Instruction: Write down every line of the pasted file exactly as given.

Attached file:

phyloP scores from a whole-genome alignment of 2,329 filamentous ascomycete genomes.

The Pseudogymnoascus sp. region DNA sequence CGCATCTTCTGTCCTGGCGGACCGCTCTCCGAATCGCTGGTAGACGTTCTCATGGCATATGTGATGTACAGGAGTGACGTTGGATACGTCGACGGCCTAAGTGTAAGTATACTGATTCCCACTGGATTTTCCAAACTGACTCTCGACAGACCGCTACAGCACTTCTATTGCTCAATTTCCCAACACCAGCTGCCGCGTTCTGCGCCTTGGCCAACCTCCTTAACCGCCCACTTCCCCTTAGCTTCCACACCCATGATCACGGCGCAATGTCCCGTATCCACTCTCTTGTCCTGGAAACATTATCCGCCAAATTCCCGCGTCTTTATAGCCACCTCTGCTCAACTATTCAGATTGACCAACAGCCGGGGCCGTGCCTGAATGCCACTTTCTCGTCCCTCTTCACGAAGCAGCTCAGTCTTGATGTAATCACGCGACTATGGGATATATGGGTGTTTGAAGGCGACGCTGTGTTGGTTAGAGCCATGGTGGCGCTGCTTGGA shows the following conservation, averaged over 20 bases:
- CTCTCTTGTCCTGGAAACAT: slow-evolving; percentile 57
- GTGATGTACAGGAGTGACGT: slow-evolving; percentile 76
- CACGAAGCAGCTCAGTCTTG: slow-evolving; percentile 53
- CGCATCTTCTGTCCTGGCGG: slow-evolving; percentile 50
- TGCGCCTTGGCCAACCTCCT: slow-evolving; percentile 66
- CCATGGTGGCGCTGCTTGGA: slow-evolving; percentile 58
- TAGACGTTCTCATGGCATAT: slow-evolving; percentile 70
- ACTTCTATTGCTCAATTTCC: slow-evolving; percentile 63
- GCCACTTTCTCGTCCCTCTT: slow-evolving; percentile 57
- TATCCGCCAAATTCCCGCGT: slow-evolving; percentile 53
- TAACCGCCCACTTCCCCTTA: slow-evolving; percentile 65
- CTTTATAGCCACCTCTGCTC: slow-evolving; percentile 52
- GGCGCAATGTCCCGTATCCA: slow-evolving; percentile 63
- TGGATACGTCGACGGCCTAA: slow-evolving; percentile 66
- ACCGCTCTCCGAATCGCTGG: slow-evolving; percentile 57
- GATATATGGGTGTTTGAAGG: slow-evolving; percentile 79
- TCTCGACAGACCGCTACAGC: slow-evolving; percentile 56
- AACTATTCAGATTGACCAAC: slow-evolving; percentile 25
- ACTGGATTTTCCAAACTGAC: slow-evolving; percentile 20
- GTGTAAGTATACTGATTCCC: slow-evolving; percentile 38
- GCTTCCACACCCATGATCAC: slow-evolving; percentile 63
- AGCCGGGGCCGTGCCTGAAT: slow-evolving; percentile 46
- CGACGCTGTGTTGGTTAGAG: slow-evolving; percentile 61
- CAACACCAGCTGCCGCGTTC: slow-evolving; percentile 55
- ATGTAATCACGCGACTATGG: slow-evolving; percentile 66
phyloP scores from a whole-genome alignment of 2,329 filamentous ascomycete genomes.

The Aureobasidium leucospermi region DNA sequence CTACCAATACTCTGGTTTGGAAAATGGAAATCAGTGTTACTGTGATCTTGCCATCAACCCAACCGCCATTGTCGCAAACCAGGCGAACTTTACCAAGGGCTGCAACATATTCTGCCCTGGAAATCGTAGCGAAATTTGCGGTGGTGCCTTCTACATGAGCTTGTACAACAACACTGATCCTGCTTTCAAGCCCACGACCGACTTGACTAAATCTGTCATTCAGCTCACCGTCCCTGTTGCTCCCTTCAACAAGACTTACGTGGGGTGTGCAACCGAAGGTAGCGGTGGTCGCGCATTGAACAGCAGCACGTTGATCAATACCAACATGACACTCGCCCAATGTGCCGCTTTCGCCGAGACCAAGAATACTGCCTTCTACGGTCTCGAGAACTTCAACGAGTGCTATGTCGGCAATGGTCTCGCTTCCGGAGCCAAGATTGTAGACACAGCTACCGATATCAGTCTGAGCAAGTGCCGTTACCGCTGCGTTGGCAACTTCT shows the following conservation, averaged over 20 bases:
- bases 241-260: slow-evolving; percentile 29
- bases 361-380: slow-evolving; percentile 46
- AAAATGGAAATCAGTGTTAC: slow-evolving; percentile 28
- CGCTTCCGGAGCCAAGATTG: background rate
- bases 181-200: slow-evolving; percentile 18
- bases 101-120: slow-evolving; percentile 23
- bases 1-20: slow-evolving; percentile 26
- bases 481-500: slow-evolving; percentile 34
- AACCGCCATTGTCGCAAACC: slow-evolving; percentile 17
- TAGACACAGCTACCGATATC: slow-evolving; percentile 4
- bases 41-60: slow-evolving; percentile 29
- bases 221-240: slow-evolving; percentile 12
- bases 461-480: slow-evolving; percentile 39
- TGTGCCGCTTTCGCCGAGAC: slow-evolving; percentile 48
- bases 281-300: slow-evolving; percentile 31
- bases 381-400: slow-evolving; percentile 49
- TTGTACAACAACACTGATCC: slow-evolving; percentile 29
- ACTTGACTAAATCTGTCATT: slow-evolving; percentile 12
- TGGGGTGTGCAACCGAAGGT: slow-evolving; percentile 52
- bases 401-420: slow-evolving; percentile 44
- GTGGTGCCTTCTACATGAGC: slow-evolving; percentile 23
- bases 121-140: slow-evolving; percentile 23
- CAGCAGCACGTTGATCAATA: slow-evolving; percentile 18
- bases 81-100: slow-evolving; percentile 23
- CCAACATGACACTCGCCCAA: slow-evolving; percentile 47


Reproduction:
phyloP scores from a whole-genome alignment of 2,329 filamentous ascomycete genomes.

The Pseudogymnoascus sp. region DNA sequence CGCATCTTCTGTCCTGGCGGACCGCTCTCCGAATCGCTGGTAGACGTTCTCATGGCATATGTGATGTACAGGAGTGACGTTGGATACGTCGACGGCCTAAGTGTAAGTATACTGATTCCCACTGGATTTTCCAAACTGACTCTCGACAGACCGCTACAGCACTTCTATTGCTCAATTTCCCAACACCAGCTGCCGCGTTCTGCGCCTTGGCCAACCTCCTTAACCGCCCACTTCCCCTTAGCTTCCACACCCATGATCACGGCGCAATGTCCCGTATCCACTCTCTTGTCCTGGAAACATTATCCGCCAAATTCCCGCGTCTTTATAGCCACCTCTGCTCAACTATTCAGATTGACCAACAGCCGGGGCCGTGCCTGAATGCCACTTTCTCGTCCCTCTTCACGAAGCAGCTCAGTCTTGATGTAATCACGCGACTATGGGATATATGGGTGTTTGAAGGCGACGCTGTGTTGGTTAGAGCCATGGTGGCGCTGCTTGGA shows the following conservation, averaged over 20 bases:
- CTCTCTTGTCCTGGAAACAT: slow-evolving; percentile 57
- GTGATGTACAGGAGTGACGT: slow-evolving; percentile 76
- CACGAAGCAGCTCAGTCTTG: slow-evolving; percentile 53
- CGCATCTTCTGTCCTGGCGG: slow-evolving; percentile 50
- TGCGCCTTGGCCAACCTCCT: slow-evolving; percentile 66
- CCATGGTGGCGCTGCTTGGA: slow-evolving; percentile 58
- TAGACGTTCTCATGGCATAT: slow-evolving; percentile 70
- ACTTCTATTGCTCAATTTCC: slow-evolving; percentile 63
- GCCACTTTCTCGTCCCTCTT: slow-evolving; percentile 57
- TATCCGCCAAATTCCCGCGT: slow-evolving; percentile 53
- TAACCGCCCACTTCCCCTTA: slow-evolving; percentile 65
- CTTTATAGCCACCTCTGCTC: slow-evolving; percentile 52
- GGCGCAATGTCCCGTATCCA: slow-evolving; percentile 63
- TGGATACGTCGACGGCCTAA: slow-evolving; percentile 66
- ACCGCTCTCCGAATCGCTGG: slow-evolving; percentile 57
- GATATATGGGTGTTTGAAGG: slow-evolving; percentile 79
- TCTCGACAGACCGCTACAGC: slow-evolving; percentile 56
- AACTATTCAGATTGACCAAC: slow-evolving; percentile 25
- ACTGGATTTTCCAAACTGAC: slow-evolving; percentile 20
- GTGTAAGTATACTGATTCCC: slow-evolving; percentile 38
- GCTTCCACACCCATGATCAC: slow-evolving; percentile 63
- AGCCGGGGCCGTGCCTGAAT: slow-evolving; percentile 46
- CGACGCTGTGTTGGTTAGAG: slow-evolving; percentile 61
- CAACACCAGCTGCCGCGTTC: slow-evolving; percentile 55
- ATGTAATCACGCGACTATGG: slow-evolving; percentile 66
phyloP scores from a whole-genome alignment of 2,329 filamentous ascomycete genomes.

The Aureobasidium leucospermi region DNA sequence CTACCAATACTCTGGTTTGGAAAATGGAAATCAGTGTTACTGTGATCTTGCCATCAACCCAACCGCCATTGTCGCAAACCAGGCGAACTTTACCAAGGGCTGCAACATATTCTGCCCTGGAAATCGTAGCGAAATTTGCGGTGGTGCCTTCTACATGAGCTTGTACAACAACACTGATCCTGCTTTCAAGCCCACGACCGACTTGACTAAATCTGTCATTCAGCTCACCGTCCCTGTTGCTCCCTTCAACAAGACTTACGTGGGGTGTGCAACCGAAGGTAGCGGTGGTCGCGCATTGAACAGCAGCACGTTGATCAATACCAACATGACACTCGCCCAATGTGCCGCTTTCGCCGAGACCAAGAATACTGCCTTCTACGGTCTCGAGAACTTCAACGAGTGCTATGTCGGCAATGGTCTCGCTTCCGGAGCCAAGATTGTAGACACAGCTACCGATATCAGTCTGAGCAAGTGCCGTTACCGCTGCGTTGGCAACTTCT shows the following conservation, averaged over 20 bases:
- bases 241-260: slow-evolving; percentile 29
- bases 361-380: slow-evolving; percentile 46
- AAAATGGAAATCAGTGTTAC: slow-evolving; percentile 28
- CGCTTCCGGAGCCAAGATTG: background rate
- bases 181-200: slow-evolving; percentile 18
- bases 101-120: slow-evolving; percentile 23
- bases 1-20: slow-evolving; percentile 26
- bases 481-500: slow-evolving; percentile 34
- AACCGCCATTGTCGCAAACC: slow-evolving; percentile 17
- TAGACACAGCTACCGATATC: slow-evolving; percentile 4
- bases 41-60: slow-evolving; percentile 29
- bases 221-240: slow-evolving; percentile 12
- bases 461-480: slow-evolving; percentile 39
- TGTGCCGCTTTCGCCGAGAC: slow-evolving; percentile 48
- bases 281-300: slow-evolving; percentile 31
- bases 381-400: slow-evolving; percentile 49
- TTGTACAACAACACTGATCC: slow-evolving; percentile 29
- ACTTGACTAAATCTGTCATT: slow-evolving; percentile 12
- TGGGGTGTGCAACCGAAGGT: slow-evolving; percentile 52
- bases 401-420: slow-evolving; percentile 44
- GTGGTGCCTTCTACATGAGC: slow-evolving; percentile 23
- bases 121-140: slow-evolving; percentile 23
- CAGCAGCACGTTGATCAATA: slow-evolving; percentile 18
- bases 81-100: slow-evolving; percentile 23
- CCAACATGACACTCGCCCAA: slow-evolving; percentile 47